The Romney campaign has attacked President Obama for not doing enough for the nation’s veterans, yet Romney has no plan to address various issues affecting the U.S. military — for example, veterans’ health care and unemployment or servicemembers’ education.
In 2007 and 2008, Romney based his national security policy during his failed presidential bid on the need to fight “radical jihad” and the threat from those wanting to unite the world “under a single Islamic caliphate.” During that campaign, Romney also said he does “not concur” with then Sen. Obama’s plan to go after “high-value intelligence targets” in Pakistan with or without permission. And referring to Osama bin Laden, Romney said, “It’s not worth moving heaven and earth spending billions of dollars just trying to catch one person.”
But now, Romney barely mentions terrorism, jihadists or an Islamic caliphate and claims that “of course” he would have done what Obama did and ordered the raid that killed the al Qaeda leader last year. “Any thinking American” would have ordered the raid, Romney said. Apparently “any thinking American” does not include Vice President Biden and Robert Gates, who was Defense Secretary at the time of the raid.
The Times also reported this weekend that Romney’s foreign policy advisers — many of whom helped push for the Iraq war and are now doing the same with Iran — are themselves divided. “There are two very different worldviews in this campaign,” on adviser said. Some of the more mainstream views within the campaign have resulted from “the scar tissue they developed in Iraq, Afghanistan and other Bush-era experiments in the exercise of American power.” But there also remains the more hawkish “Bolton faction,” referring to former Bush administration ambassador to the U.N. John Bolton.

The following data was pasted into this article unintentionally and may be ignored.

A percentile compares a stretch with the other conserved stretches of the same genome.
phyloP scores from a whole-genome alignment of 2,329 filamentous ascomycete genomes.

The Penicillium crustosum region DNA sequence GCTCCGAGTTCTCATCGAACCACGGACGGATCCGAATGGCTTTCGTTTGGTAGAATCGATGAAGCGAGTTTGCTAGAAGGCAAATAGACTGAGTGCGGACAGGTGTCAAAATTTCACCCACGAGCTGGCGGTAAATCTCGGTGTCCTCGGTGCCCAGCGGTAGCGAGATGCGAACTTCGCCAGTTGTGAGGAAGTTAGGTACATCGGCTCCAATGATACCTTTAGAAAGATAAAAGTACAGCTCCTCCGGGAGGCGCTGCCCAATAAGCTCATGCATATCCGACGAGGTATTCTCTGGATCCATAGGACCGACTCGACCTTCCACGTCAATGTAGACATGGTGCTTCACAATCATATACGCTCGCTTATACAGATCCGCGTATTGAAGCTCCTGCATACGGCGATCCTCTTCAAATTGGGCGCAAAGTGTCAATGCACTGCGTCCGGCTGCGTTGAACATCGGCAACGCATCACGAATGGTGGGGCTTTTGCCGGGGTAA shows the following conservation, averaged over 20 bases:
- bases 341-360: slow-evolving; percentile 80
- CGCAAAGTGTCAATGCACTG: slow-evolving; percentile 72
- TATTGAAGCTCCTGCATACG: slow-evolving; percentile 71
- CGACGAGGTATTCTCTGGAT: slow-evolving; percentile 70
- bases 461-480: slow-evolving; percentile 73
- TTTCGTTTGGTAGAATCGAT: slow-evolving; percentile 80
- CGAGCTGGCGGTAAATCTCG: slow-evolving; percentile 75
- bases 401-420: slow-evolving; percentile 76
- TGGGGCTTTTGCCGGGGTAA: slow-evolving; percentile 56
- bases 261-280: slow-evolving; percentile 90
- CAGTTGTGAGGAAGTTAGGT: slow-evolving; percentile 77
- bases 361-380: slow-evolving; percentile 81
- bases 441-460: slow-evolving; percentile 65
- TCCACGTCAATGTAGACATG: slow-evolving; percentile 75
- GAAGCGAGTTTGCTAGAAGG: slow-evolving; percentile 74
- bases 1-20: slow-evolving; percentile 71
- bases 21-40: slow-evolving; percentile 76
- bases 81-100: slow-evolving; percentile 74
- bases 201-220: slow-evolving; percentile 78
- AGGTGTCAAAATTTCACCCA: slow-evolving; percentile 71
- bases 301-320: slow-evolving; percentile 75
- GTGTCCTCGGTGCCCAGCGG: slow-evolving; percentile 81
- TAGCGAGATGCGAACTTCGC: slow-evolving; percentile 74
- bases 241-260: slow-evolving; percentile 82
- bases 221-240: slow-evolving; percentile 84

So it’s clear why Romney doesn’t want to engage on foreign policy and national security issues in this year’s presidential campaign: his advisers don’t agree with him or each other. And Romney either doesn’t have any national security policies, they aren’t different from President Obama’s, or as recent polling has suggested, they aren’t very popular.